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UV radiation: friend and foe

June 30, 2012
(Ricardo DeAratanha / Los…)

The sun does lots of cool stuff. We couldn't live on Earth without it. But the havoc it wreaks with our skin is not so hot.

The culprit is ultraviolet, or UV, radiation, which can actually be very useful in fluorescent lighting and sterilizing medical equipment, or by stimulating our bodies to make vitamin D.

But a little goes a long way, and overexposure to UV radiation is a major cause of skin cancer. (It's classified as a human carcinogen by the U.S. Department of Health and Human Services and the World Health Organization.) It can also suppress the immune system, harm the eyes and make skin old before its time.

UV radiation comes in three main types: UVA, UVB and UVC. Since most UVC rays get absorbed by the ozone layer, all we have to worry about for now (as long as we have an ozone layer) are UVA and UVB rays.

UVA rays, which comprise as much as 95% of the UV radiation that makes it to Earth, have a longer wavelength than UVB rays and go deeper into the skin. They can also go through clouds and glass. While they deserve a lot of the blame for crinkling us up, they also earn most of the credit for giving us the tans we often crave. In fact, UVA rays are the mainstays in tanning booths, which emit doses up to a dozen times that of the sun.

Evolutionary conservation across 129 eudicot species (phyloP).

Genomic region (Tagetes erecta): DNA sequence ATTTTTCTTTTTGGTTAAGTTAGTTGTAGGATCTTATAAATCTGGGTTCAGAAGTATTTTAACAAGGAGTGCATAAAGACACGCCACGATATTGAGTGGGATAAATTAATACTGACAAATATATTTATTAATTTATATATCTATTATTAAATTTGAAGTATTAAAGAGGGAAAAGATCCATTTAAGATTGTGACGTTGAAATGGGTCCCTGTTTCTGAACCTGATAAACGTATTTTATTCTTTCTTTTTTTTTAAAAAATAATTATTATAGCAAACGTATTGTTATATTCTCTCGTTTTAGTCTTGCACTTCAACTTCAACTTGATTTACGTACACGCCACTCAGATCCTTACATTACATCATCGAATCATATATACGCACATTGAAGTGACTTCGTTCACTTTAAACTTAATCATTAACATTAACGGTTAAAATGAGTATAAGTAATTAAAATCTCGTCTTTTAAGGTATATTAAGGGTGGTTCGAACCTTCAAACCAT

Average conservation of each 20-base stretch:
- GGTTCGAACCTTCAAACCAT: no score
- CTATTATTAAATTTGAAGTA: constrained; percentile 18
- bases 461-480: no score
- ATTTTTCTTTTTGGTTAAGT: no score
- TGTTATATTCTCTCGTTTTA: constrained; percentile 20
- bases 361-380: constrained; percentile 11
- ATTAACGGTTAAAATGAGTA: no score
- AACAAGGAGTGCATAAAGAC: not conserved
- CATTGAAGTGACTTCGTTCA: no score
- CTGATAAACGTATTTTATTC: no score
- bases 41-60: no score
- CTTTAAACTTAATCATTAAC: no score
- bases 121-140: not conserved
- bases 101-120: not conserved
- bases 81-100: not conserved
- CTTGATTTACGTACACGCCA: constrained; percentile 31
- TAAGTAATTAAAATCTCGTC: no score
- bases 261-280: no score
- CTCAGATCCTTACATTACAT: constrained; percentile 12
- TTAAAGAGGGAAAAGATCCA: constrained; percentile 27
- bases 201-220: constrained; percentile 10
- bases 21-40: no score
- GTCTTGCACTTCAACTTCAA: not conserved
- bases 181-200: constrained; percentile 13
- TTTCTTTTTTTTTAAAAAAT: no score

For years, scientists let UVA rays off the hook for cancer, but no longer. Research has now shown that UVA damages skin cells called keratinocytes, two types of which are the basal and squamous cells that have each given their name to a common kind of skin cancer.

Sad to say, even a gorgeous tan is a sign of skin damage caused by UVA rays, and damage adds up with repeated tanning and can eventually lead to skin cancer. Basal cell and squamous cell cancers are especially common among frequenters of tanning booths.

While UVA rays tan us, UVB rays burn us. Worse yet, they're stars at instigating skin cancer. On the plus side, they're less multitudinous than UVA rays, their role in skin aging is modest and they can't make much of an entrance through glass.

—Karen Ravn

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